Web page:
Chuck Redd

A Musical Children’s Crusade

Youth and access are center of Eugene’s music universe

Most of the non-pop music we cover at Eugene Weekly is for grownups. Not because of naughty, (Tipper) Gore-y lyrics — young ones hear plenty of cussin’ on streams and downloads. It’s not because kids can’t appreciate or understand anything longer than three minutes (they sure can — and do!). But it’s because the shows are too long and usually too expensive for teenagers and families.

So it’s a treat to see several concerts this month aimed at younger audiences, and with discount ticket prices to match. It’s part of an increasing recognition among classical music presenters that the world has changed since the 20th century. 

If we want younger audiences to engage with classical music, whether the museum music of the past or today’s vital contemporary sounds in the classical tradition, we need to reach out to them, not just expect them to discover it on their own. 

Choirs are an excellent place for those discoveries to happen, and you can hear students from 14 Lane County high schools sing a variety of music at this year’s Metropolitan Choral Festival on Tuesday, April 23, at the Hult Center’s Silva Concert Hall. Tickets top out at $10.50. 

At 11 am Saturday, April 27, in the same venue, Eugene Concert Choir offers a family friendly version of its American Style concert, which presents a different kind of American classical music — Big Band-era music and Broadway show tunes from the last century — in kid-friendly format and time. The full show for the grown ups that night at Silva pairs the 100-voice choir with a barbershop quartet and well known Eugene performers Vicki Brabham on piano with Evynne Hollens and fellow Broadway singer Calvin Orlando Smith

The following afternoon, Sunday, April 28, at the Hult’s Soreng Theater, Eugene Symphony follows with its own family concert that allows the kiddos to explore symphonic music with help from a virtually reincarnated Ludwig van Beethoven himself.

Students of all ages are also deeply involved in Eugene Symphony’s “adult” show Thursday, April 18, creating abstract and colorful art displays seen in the lobby and concert hall. Surely not coincidentally, two days before 4/20, the show features Russian composer Alexander Scriabin’s notorious expansive, colorful and voluptuous music, which imbibes both Romanticism and Impressionism.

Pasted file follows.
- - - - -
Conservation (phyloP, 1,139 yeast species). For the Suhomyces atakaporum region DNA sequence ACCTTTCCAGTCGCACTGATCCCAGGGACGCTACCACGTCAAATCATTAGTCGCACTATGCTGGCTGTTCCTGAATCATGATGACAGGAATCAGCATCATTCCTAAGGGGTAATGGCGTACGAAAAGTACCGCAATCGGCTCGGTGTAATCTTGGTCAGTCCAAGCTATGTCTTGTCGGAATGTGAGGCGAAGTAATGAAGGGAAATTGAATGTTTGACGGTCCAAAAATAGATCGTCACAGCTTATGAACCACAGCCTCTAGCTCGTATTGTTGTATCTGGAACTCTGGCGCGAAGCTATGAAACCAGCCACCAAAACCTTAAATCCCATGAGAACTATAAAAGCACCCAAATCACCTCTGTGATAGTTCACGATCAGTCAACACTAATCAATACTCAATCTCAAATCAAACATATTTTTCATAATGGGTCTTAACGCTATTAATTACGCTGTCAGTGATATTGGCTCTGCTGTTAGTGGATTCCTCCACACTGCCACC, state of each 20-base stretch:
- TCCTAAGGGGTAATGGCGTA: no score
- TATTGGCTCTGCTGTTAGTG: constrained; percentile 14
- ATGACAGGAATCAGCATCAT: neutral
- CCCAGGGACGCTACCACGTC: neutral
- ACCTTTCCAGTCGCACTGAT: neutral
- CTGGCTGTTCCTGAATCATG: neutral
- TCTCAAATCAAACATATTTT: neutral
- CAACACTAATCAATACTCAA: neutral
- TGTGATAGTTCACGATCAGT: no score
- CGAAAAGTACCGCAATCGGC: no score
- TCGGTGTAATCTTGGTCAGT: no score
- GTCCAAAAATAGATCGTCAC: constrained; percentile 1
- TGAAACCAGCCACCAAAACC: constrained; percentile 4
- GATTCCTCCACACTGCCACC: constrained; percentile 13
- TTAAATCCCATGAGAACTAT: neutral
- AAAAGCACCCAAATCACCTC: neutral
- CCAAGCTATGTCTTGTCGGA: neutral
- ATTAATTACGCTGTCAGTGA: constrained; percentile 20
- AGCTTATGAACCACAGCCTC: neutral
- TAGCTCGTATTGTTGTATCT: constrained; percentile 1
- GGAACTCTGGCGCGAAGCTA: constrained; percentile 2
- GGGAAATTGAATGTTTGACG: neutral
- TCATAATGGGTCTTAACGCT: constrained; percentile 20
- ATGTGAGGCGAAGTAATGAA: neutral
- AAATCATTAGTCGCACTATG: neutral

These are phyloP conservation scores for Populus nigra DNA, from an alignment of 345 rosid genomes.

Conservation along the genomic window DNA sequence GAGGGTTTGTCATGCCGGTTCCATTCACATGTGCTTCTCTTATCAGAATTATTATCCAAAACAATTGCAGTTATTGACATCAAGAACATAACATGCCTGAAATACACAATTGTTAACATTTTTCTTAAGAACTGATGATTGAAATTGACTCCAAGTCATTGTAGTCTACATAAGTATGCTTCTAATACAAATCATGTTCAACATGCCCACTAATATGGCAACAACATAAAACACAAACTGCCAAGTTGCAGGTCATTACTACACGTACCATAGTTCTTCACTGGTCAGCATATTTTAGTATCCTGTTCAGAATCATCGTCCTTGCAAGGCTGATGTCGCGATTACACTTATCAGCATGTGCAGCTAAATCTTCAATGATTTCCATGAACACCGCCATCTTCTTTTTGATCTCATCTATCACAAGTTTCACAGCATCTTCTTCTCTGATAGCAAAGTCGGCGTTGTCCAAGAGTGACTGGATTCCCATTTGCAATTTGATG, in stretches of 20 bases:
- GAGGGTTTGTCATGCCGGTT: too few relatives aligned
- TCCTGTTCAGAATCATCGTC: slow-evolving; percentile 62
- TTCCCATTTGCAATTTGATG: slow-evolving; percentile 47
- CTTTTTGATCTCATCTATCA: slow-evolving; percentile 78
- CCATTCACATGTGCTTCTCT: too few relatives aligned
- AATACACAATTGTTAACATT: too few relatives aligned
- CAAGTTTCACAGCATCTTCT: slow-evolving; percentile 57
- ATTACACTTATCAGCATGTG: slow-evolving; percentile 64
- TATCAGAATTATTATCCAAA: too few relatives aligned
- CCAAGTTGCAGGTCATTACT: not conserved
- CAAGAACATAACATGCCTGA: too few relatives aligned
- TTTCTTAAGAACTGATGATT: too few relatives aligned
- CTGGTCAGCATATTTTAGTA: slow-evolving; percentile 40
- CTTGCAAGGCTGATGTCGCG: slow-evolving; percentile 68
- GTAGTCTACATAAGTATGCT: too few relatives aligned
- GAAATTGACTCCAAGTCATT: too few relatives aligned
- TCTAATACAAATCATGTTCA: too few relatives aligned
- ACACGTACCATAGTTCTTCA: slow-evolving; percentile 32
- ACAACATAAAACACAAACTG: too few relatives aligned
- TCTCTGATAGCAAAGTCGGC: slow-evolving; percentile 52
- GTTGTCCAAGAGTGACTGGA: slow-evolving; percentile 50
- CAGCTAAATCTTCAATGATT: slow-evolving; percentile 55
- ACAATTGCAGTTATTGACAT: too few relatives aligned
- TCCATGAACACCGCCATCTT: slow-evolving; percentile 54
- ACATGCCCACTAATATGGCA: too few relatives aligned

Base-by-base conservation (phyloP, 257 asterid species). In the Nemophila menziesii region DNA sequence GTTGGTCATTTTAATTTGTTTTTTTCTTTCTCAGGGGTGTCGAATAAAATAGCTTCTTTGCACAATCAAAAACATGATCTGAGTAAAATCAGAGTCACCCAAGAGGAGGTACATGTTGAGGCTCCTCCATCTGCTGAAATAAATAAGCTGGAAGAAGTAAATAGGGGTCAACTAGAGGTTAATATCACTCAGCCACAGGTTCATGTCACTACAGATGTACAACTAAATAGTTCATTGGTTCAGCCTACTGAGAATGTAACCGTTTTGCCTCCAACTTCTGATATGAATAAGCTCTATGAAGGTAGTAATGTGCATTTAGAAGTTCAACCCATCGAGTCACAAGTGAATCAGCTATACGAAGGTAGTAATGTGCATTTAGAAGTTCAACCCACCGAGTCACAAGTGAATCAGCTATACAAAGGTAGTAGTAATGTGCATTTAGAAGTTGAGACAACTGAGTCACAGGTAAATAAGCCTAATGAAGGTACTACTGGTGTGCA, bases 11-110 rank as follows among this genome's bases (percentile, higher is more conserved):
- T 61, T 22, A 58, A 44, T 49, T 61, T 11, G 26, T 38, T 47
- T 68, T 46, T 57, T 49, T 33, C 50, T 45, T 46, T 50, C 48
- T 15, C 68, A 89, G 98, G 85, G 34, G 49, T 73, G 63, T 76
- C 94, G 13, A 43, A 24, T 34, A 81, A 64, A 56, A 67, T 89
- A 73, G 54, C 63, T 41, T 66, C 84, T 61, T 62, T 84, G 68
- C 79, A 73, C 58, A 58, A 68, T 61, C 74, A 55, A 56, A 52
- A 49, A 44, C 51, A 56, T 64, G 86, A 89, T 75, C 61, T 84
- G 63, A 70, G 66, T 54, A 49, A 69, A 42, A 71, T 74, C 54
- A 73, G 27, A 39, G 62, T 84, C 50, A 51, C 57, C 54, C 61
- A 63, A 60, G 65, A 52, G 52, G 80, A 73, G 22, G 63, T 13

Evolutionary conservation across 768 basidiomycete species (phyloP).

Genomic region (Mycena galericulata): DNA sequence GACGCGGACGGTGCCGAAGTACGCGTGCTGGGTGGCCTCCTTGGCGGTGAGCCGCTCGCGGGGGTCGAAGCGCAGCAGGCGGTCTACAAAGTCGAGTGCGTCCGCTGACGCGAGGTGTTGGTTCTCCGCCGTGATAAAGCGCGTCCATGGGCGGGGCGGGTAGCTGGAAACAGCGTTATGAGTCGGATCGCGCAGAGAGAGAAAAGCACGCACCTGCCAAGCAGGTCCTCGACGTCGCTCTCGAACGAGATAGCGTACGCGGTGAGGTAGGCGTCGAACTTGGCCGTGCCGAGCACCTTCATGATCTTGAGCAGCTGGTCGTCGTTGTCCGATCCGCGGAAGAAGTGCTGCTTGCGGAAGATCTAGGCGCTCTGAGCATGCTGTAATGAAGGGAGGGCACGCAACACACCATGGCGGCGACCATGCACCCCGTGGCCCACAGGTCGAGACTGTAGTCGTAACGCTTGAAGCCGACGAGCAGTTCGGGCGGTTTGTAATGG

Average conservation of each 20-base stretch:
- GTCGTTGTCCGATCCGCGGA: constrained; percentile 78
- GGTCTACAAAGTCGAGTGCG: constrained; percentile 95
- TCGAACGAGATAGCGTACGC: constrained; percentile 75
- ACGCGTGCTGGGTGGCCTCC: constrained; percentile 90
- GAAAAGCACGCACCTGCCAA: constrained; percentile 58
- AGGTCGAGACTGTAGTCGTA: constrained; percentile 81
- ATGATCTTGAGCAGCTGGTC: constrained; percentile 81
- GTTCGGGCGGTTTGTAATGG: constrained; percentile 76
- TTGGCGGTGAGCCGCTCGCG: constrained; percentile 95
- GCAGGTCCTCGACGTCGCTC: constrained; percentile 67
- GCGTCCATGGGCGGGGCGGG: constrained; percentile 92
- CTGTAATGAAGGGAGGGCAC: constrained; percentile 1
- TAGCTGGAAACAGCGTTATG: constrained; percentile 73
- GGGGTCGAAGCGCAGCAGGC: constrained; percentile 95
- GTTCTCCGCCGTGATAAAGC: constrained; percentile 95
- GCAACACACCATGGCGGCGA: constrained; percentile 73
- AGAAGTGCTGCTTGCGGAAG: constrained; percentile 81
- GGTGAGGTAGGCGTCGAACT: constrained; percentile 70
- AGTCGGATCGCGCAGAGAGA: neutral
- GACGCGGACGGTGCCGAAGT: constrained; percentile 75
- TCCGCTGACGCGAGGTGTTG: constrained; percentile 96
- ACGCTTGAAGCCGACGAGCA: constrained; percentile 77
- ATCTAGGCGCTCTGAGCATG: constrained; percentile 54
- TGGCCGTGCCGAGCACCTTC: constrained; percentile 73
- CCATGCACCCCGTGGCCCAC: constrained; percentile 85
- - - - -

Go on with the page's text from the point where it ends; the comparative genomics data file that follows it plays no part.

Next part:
ESO should sell edibles out in the lobby before this one.

Perhaps gifted by synesthesia, the crazy visionary Russian composer (like others then and now) “saw” sounds as colors — the note A was green, for example. His score for Prometheus: The Poem of Fire included a part for “light organ” that could display colors corresponding to the pitches in his music, but he was born about a century too soon for technology to fully realize his vision.

Fortunately, the mad scientist/artists at Eugene’s Harmonic Laboratory and Light at Play have arrived to help the ESO realize Scriabin’s vision for the proto-psychedelic 1910 piano concerto with an eight-foot keyboard-controlled Radiance Orb suspended above the stage projecting tapestries of light around Silva Hall matched to the music.

The show also includes his famous 1908 fourth symphony, Poem of Ecstasy, which expresses everything from erotic to mystic to cosmic, plus short classical greatest hits by Handel, Grieg, Debussy, Pärt and more.

Speaking of expansive Romanticism, New Yorker music critic Alex Ross gives the University of Oregon’s annual Gontrum Lecture April 29 in Straub Memorial Hall Room 156. “Lords of the Ring: Wagner and Fantasy Culture” is drawn from his forthcoming book about uber-Romantic German composer Richard Wagner. 

For a more intimately scaled musical experience, Spire Duo’s Friday, April 26, show at Tsunami Books features superb Eugene soprano Emma Rose Lynn and pianist performing settings of poetry by Emily Dickinson, William Shakespeare, W. H. Auden, Robert Frost and more, by 20th- and 21st-century composers composers such as André Previn, Dominick Argento (both of whom died this year), Benjamin Britten, Ned Rorem and others. Local poet Jorah LaFleur will read original work at the show.

Guitar great Don Latarski’s D’Trio plays its mix of jazz, folk, funk and more Saturday, April 20, at the Jazz Station.

Jazz vibraphonist/drummer Chuck Redd and company play standards and originals — no doubt including their swinging track “Blues in The Shedd” — from their new Groove City CD Thursday, April 25, at The Shedd.

And again remembering that even young people can play music that originated long before they were born, Lane Community College Jazz Combos usher out jazz month at Jazz Station Tuesday, April 30.